Clouds and the Earth’s Radiant Energy System (CERES) uses a suite of instruments on the Terra and Aqua satellites combined with analyzed weather data and information on surface conditions to estimate surface radiative fluxes. CERES estimates for the Terra satellite were compared with measurements of the surface radiative fluxes collected with the research vessels (RVs) Wecoma and Thomas G. Thompson radiometers for cruises off the Oregon coast undertaken during 2000–03. To assess the shipboard measurements, the radiometer observations were analyzed to identify cloud-free conditions characterized by ∼1–2 h of relatively stable radiative fluxes. Fluxes for the cloud-free conditions were compared with those calculated using profiles of temperature and humidity from analyzed meteorological fields for the times and locations of the measurements and broadband radiative transfer models. For summertime conditions along the Oregon coast, and assuming a marine aerosol having 0.55-μm optical depth of 0.05, modeled and observed values of the shortwave flux agreed to within 1%–2%. Similar comparisons for the downward cloud-free longwave flux were within 1%–3%. This agreement also held for the CERES surface radiative flux estimates with CERES cloud-free fields of view for ocean scenes within 50 km of the ship being compared with 30-min averages of the shipboard measurements centered on the times of the Terra overpass. Using the CERES observations to identify cloud-free conditions for the Wecoma revealed that in some cases the shipboard measurements of the shortwave flux varied erratically. Criteria were adopted to avoid such behavior, yielding periods in which the surface radiative fluxes were reasonably stable for a range of cloud-free and cloudy conditions. With the criteria applied, the absolute magnitude of the mean differences between the shipboard measurements and the CERES estimates for the downward shortwave flux were within 2%, with RMS differences less than 6% within each month of CERES–shipboard matchups. The absolute magnitude of the mean differences for the downward longwave flux was less than 2%, with RMS differences less than 5%.

* Current affiliation: I. M. System Group, Inc., Rockville, Maryland

Corresponding author address: J. A. Coakley Jr., College of Oceanic and Atmospheric Sciences, 104 COAS Admin. Building, Oregon State University, Corvallis, OR 97331-5503. Email: coakley@coas.oregonstate.edu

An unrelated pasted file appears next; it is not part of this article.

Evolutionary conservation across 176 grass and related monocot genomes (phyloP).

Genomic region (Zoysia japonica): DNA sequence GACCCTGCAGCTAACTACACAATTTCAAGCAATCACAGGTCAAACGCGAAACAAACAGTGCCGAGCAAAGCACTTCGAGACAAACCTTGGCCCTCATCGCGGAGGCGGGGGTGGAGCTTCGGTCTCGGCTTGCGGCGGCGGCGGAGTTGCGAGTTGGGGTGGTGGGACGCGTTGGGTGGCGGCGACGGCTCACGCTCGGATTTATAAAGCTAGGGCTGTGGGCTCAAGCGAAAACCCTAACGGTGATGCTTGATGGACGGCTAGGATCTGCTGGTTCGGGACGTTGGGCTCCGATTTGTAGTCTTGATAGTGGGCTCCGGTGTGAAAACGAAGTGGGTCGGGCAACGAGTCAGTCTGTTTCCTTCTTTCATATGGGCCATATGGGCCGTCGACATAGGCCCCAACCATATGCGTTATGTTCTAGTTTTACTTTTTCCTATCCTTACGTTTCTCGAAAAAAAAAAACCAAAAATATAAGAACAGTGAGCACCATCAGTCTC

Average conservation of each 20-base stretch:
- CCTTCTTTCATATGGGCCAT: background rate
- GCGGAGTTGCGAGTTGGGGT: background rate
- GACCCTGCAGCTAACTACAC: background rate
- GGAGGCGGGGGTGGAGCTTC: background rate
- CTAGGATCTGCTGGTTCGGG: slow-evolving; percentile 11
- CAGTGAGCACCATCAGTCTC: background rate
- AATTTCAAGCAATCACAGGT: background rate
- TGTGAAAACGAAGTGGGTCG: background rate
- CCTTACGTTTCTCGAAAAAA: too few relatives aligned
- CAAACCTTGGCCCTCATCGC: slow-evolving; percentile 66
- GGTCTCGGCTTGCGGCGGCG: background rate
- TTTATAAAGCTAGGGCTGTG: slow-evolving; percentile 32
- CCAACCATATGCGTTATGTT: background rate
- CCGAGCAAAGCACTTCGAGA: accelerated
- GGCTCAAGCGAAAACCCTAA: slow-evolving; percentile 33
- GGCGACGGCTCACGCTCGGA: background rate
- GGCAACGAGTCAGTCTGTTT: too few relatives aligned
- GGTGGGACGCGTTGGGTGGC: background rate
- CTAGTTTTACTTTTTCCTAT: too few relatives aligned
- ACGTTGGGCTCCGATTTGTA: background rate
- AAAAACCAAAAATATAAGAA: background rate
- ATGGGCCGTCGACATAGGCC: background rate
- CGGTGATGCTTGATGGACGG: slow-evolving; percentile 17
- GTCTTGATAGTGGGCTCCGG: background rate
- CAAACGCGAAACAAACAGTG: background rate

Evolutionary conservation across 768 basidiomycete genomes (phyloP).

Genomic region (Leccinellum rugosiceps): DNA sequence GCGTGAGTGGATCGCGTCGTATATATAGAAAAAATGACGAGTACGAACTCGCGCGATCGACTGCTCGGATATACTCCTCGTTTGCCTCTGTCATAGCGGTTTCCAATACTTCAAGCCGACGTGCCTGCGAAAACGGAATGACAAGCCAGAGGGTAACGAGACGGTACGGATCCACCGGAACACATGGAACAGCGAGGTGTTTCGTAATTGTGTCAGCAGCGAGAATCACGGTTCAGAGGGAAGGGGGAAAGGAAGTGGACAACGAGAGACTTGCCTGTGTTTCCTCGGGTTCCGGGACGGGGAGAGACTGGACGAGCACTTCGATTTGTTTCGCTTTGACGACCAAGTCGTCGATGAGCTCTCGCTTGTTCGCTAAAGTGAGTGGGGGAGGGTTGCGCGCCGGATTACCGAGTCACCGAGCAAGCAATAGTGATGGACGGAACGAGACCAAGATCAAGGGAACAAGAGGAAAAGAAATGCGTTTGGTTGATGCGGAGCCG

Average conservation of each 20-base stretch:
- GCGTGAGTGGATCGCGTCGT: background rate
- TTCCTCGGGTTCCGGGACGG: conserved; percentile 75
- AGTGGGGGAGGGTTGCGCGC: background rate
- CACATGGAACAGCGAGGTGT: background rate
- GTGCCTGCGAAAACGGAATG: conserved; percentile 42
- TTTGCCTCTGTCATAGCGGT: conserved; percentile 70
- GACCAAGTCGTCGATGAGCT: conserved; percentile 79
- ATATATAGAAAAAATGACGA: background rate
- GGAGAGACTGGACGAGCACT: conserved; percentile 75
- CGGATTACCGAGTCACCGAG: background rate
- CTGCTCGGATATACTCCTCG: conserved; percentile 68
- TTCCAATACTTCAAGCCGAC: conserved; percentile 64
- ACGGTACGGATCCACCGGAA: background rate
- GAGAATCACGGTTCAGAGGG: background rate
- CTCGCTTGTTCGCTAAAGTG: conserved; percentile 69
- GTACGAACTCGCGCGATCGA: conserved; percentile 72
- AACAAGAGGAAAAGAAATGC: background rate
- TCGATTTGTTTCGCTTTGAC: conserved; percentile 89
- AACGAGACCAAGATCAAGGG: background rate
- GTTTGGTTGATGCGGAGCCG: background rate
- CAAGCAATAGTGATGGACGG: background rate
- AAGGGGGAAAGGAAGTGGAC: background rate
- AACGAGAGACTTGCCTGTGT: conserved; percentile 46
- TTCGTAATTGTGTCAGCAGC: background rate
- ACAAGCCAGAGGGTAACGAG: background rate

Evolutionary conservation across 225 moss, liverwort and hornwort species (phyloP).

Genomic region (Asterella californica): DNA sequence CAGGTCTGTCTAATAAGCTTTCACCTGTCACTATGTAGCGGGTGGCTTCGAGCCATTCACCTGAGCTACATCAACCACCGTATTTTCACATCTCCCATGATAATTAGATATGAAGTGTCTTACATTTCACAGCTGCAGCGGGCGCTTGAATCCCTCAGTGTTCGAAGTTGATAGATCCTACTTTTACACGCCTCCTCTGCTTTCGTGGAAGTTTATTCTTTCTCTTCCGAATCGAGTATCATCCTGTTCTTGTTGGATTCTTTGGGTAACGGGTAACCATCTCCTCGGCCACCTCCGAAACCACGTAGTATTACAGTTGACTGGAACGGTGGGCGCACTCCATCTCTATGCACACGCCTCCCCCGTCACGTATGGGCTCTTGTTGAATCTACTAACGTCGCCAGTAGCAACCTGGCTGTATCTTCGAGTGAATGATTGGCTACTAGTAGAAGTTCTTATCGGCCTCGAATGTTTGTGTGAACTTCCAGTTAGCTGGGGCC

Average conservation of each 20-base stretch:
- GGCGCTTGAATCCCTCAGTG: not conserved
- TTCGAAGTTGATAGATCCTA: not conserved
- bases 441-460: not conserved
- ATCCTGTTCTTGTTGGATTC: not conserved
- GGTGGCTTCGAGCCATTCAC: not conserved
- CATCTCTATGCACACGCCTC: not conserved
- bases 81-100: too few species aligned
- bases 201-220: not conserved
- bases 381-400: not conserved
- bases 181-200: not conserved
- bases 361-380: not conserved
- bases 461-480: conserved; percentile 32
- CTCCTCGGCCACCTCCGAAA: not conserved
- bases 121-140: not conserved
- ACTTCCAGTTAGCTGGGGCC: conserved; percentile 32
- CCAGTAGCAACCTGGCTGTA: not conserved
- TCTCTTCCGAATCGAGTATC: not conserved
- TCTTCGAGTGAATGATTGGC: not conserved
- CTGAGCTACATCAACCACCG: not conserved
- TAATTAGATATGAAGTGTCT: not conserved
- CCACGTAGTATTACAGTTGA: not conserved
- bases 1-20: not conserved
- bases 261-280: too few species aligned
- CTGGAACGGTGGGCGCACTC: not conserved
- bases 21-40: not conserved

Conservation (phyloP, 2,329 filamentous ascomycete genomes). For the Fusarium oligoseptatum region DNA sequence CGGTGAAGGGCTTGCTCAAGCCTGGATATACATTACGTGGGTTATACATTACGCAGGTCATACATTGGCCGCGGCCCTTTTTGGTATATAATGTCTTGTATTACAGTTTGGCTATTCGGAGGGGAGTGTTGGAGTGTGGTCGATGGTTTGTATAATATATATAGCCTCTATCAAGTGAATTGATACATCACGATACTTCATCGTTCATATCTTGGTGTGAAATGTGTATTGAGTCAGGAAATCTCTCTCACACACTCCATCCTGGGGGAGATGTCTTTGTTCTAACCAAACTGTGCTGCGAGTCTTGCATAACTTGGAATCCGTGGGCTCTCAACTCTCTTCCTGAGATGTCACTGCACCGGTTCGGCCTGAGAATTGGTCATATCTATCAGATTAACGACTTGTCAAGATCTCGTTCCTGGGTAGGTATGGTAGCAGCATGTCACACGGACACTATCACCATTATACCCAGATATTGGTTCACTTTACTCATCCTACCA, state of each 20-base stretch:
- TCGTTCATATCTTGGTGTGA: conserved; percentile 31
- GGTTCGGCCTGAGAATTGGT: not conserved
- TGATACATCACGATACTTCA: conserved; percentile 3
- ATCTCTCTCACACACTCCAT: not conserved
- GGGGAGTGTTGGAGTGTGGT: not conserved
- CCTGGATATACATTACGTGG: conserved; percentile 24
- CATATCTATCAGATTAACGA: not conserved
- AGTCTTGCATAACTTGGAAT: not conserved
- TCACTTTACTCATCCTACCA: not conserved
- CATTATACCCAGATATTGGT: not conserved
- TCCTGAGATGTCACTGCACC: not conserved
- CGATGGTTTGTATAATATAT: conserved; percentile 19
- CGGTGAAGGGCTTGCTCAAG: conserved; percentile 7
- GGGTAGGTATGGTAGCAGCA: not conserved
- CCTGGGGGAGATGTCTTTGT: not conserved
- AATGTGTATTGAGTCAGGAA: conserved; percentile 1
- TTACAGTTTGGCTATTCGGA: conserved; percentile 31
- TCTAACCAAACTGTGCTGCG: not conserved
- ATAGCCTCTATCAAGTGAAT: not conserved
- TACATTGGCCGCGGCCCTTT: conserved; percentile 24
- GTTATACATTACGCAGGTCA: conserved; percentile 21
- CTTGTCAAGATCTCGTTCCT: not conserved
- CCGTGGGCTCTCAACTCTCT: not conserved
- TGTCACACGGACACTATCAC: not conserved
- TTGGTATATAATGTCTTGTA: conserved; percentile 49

1. Introduction

The National Aeronautics and Space Administration’s (NASA) Clouds and Earth Radiant Energy System (CERES) has, as one of its goals, estimating surface radiative fluxes (Wielicki et al. 1996). Estimates from CERES rely on a mix of broadband radiances, which are obtained from the CERES radiometers on the Terra and Aqua satellites; high-spatial-resolution multispectral imagery, obtained from the Moderate Resolution Imaging Spectroradiometer (MODIS); analyzed meteorological fields; aerosol properties derived from MODIS observations and assimilated in an aerosol transport model; and radiative transfer modeling (Charlock et al. 2005). Satellite estimates of surface fluxes are known to have shortcomings. Errors in the downward shortwave flux arise primarily from the absorption of sunlight by aerosols, and those in the downward longwave flux arise primarily from the lack of information on cloud properties, particularly their lower boundaries (Charlock and Alberta 1996). Clearly, the satellite estimates require assessment through comparison with collocated surface measurements that span the range of possible atmospheric conditions. Such comparisons are underway using mostly land- and island-based surface stations (Charlock et al. 2005). The comparisons serve to quantify the accuracy of the satellite inferences and thus provide a means of assessing the quality of surface radiative energy budgets constructed from the inferences. For example, in the tropical eastern Pacific, Cronin et al. (2006) found that the radiative fluxes derived from the International Satellite Cloud Climatology Project (ISCCP) observations (Zhang et al. 1995) were sufficiently representative when compared with similar fluxes derived from an array of buoys that the satellite-derived products could be used to assess the surface radiative fluxes calculated in weather forecast and analysis schemes. For vast regions of the ocean, however, like the northeastern Pacific, there are no reliable surface-based observations of the radiative fluxes against which to assess the performance of the satellite inferences.

For many years, shipboard pyranometers and pyrgeometers have been routinely deployed for measuring surface radiative fluxes, but the observations are often considered to be of poor quality and are rarely used. While the radiometers themselves are capable of 1%–2% calibration accuracies (Hosom et al. 1995; Fairall et al. 1998), biases arise from the harsh environment, which leads to coatings on radiometer domes (Medovaya et al. 2002) and tilts from winds and currents. In addition, rocking by sea swell can cause appreciable biases (Katsaros and DeVault 1986; MacWhorter and Weller 1991). Also, the radiometer measurements can suffer from “shadowing” of the fields of view by parts of the ship. The goals of this study are to 1) assess the quality of shipboard pyranometer and pyrgeometer observations collected during operations of the research vessel Wecoma off the coast of Oregon and 2) if the assessment indicates that the shipboard data are sufficiently accurate to constrain the satellite-based observations, then to compare the shipboard measurements with simultaneous CERES estimates of the fluxes. While most of the observations analyzed for this study were from the Wecoma, operated by Oregon State University’s College of Oceanic and Atmospheric Sciences, some were from the Thomas G. Thompson, operated by the National Oceanic and Atmospheric Administration. The Thompson data came from a period of joint operations with the Wecoma off the Oregon coast.